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|WIND AND WAVES AND FUN
|We encountered something called a "Katabatic Wind", which can happen many places in the
world but is common in Antarctica. However, it was a surprise to encounter it in the place
where we did. Such a wind happens when air, cooled on top of a slope, comes tumbling down
like a bunch of bowling balls (illustration to the left). We encountered two of them in the
Antarctic Sound area, as pictured in the rough sketch of the area to the right, Don't take
the boundaries of the various land masses too literally in that map. Wind Number 2, coming
from Dundee Island, which we encountered while rounding Paulet Island, was the strongest.
|The wind is whipping up spray from the ocean, cutting off the tops
of waves, and causing those streamers (center picture). The rainbow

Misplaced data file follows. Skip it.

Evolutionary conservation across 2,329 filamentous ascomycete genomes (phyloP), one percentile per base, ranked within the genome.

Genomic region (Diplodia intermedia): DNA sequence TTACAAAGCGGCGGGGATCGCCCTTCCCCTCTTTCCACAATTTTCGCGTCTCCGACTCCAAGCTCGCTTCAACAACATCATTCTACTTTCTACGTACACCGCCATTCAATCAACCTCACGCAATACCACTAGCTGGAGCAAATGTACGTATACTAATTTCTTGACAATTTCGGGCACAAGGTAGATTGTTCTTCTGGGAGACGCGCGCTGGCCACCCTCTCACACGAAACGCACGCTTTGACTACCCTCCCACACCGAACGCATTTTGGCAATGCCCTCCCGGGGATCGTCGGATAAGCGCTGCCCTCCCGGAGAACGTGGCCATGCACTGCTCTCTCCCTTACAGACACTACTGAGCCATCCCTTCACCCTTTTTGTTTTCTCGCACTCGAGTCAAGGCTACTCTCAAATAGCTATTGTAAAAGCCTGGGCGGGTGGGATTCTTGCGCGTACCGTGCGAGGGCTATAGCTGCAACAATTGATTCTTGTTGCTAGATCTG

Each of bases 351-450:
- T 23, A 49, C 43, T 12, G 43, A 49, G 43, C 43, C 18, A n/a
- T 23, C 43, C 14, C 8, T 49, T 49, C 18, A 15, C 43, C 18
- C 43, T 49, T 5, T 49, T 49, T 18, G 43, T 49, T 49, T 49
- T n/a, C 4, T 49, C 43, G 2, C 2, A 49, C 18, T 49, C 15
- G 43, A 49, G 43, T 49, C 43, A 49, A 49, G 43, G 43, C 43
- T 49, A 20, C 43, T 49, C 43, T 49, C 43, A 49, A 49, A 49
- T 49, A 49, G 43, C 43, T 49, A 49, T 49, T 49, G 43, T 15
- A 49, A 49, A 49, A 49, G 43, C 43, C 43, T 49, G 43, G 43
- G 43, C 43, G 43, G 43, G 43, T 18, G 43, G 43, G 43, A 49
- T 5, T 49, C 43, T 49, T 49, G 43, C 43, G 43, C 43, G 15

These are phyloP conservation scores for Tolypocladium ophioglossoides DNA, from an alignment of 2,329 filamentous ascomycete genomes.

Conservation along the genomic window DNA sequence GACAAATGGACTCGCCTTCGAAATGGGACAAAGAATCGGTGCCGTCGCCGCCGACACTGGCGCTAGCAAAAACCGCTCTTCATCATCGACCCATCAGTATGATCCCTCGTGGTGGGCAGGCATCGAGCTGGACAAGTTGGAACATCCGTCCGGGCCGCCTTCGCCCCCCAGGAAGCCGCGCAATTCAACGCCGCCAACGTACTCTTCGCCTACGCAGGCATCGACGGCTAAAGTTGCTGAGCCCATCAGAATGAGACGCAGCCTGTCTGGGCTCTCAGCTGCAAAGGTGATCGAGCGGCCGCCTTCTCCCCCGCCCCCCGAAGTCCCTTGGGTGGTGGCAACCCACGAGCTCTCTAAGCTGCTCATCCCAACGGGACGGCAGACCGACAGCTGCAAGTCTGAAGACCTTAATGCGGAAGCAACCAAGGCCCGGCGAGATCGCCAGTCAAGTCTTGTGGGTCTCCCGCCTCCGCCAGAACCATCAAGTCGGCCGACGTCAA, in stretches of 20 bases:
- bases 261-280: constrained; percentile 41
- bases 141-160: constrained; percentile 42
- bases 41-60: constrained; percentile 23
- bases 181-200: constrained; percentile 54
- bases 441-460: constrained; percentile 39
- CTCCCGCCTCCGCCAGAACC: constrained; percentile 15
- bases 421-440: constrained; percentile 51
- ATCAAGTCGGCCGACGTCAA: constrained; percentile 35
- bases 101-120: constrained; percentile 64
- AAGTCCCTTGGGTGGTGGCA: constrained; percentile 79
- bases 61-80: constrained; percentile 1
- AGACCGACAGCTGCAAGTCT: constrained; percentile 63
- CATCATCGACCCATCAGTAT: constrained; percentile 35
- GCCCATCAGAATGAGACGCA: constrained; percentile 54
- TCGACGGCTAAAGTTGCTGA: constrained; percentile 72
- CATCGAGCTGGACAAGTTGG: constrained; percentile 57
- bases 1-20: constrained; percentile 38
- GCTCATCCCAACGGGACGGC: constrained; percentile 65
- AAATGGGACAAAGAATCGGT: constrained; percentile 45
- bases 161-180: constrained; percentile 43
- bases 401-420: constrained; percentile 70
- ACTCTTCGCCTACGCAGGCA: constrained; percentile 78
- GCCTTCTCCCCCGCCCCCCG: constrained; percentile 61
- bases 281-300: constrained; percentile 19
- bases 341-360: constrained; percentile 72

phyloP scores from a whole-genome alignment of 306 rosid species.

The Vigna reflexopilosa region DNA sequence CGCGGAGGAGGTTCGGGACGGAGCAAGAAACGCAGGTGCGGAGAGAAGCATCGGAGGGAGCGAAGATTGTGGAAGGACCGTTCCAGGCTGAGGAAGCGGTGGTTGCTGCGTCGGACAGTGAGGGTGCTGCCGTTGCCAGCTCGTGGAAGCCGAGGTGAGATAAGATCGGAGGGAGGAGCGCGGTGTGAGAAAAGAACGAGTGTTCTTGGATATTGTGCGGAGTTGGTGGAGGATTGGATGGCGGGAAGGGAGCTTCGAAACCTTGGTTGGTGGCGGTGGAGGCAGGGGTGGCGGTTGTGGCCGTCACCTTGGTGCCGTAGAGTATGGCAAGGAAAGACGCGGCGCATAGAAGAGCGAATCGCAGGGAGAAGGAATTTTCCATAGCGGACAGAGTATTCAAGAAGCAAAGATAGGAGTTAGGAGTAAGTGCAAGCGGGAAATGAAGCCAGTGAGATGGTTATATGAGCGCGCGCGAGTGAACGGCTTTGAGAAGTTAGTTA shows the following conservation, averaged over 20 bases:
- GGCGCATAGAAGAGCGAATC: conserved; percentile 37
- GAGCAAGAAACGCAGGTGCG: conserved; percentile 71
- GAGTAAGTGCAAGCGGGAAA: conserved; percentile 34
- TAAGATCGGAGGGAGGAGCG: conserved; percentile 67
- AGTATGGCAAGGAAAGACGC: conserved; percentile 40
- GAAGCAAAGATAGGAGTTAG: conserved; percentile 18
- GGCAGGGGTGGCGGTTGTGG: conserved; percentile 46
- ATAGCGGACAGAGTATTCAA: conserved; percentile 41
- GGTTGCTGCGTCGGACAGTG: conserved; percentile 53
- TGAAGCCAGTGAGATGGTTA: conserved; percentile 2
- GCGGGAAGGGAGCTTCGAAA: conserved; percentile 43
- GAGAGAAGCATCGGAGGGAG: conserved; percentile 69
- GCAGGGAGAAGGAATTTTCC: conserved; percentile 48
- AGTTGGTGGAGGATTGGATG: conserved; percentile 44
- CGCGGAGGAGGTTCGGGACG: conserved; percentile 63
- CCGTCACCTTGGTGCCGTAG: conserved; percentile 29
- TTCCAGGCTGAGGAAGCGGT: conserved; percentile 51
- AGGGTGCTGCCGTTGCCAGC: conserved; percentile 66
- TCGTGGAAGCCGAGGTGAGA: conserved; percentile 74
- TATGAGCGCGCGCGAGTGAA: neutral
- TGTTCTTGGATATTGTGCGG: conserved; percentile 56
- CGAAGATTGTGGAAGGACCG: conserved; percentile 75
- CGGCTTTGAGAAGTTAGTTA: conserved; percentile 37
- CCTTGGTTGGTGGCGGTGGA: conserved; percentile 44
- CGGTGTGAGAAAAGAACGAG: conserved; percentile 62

is due to spray from the surface, not rain, which we did not have.
|It didn't blow long enough to make big
waves, but the ship leaned away from
it (katabatic wind drawing above).
The inset, from a calm, foggy day,
shows the horizon as it should be.
|Well, there were some waves.
Here is the Corinthian II, a
much smaller ship than ours,
sailing past during the wind.
Such ships are built to handle
this, and there was no actual
trouble. Below is the same
ship, as we saw it the next
(very calm) day near the
|The second, stronger, such
wind found us as we
rounded Paulet Island (the
bare ground in the picture
to the left). It is building
in that left-hand picture
and has become stronger in
the picture to the right.
|We first heard that it reached 85 knots, which would be 92 miles per hour, but later I heard 85 - 90
knots (98 - 103 miles per hour). A knot is a nautical mile per hour, and you can get ordinary miles by
multiplying by 1.15. Well, ordinary for us landlubbers. Anyway it was a lot of wind. Several sites on
the subject have told me that they can range from very calm to 200 miles per hour. So we had enough to
make it exciting, but not enough to hurt. Also, it was pretty brief. Apparently the path the moving air
takes down the mountain is fairly narrow, and we could sail out of it fairly quickly.